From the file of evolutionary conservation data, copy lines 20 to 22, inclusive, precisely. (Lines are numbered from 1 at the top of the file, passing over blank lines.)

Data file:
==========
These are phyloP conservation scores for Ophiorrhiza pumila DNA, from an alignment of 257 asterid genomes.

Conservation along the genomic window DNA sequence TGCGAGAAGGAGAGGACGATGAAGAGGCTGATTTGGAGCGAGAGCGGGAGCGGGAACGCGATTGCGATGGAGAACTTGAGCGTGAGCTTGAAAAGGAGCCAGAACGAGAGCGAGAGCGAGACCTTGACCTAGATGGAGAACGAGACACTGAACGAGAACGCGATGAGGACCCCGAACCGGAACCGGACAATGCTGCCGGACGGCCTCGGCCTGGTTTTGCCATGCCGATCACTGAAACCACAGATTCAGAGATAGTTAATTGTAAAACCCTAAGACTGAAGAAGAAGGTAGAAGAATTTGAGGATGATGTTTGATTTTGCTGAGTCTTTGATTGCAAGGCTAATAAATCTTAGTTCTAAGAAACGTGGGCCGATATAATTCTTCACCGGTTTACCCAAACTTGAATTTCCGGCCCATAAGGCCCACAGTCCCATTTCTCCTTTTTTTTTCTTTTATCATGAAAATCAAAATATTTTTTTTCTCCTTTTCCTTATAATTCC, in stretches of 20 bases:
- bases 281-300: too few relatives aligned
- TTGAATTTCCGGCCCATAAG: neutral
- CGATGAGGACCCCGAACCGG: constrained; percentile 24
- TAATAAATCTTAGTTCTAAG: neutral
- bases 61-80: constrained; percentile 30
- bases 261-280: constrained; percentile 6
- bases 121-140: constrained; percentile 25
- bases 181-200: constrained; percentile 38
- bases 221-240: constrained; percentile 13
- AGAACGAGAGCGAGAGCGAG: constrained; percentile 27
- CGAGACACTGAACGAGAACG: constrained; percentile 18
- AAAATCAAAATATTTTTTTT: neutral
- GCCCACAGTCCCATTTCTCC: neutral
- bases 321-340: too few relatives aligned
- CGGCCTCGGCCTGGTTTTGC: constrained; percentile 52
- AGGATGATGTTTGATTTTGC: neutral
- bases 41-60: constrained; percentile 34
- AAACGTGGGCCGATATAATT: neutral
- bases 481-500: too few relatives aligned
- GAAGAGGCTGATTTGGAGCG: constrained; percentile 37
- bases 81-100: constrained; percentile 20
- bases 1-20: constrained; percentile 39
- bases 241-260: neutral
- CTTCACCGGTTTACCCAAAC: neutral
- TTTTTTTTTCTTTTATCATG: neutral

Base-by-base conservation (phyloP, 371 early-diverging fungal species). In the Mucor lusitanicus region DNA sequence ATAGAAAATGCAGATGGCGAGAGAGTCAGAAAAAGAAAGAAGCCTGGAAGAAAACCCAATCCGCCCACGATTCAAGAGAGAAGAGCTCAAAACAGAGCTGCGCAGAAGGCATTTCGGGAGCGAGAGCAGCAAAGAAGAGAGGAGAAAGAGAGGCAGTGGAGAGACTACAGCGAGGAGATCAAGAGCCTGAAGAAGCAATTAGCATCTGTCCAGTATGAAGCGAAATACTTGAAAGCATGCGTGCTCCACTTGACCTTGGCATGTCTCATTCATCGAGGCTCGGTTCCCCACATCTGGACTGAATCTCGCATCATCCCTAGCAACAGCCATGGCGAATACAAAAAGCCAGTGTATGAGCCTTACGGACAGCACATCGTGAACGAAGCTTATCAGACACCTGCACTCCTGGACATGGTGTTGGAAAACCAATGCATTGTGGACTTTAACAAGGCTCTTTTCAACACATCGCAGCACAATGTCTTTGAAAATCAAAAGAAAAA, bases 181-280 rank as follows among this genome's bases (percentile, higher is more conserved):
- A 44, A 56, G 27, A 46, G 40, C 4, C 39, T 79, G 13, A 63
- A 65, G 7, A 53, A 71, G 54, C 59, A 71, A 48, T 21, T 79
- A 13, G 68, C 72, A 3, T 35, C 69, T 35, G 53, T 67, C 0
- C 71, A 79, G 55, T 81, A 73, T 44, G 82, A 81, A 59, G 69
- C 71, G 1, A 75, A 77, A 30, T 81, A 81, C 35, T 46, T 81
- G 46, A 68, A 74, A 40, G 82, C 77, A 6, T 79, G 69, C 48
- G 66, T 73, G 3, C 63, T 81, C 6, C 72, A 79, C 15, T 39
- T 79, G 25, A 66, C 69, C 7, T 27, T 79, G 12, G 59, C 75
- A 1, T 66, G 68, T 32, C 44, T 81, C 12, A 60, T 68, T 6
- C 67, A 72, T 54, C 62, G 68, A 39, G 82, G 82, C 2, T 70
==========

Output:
- AAACGTGGGCCGATATAATT: neutral
- bases 481-500: too few relatives aligned
- GAAGAGGCTGATTTGGAGCG: constrained; percentile 37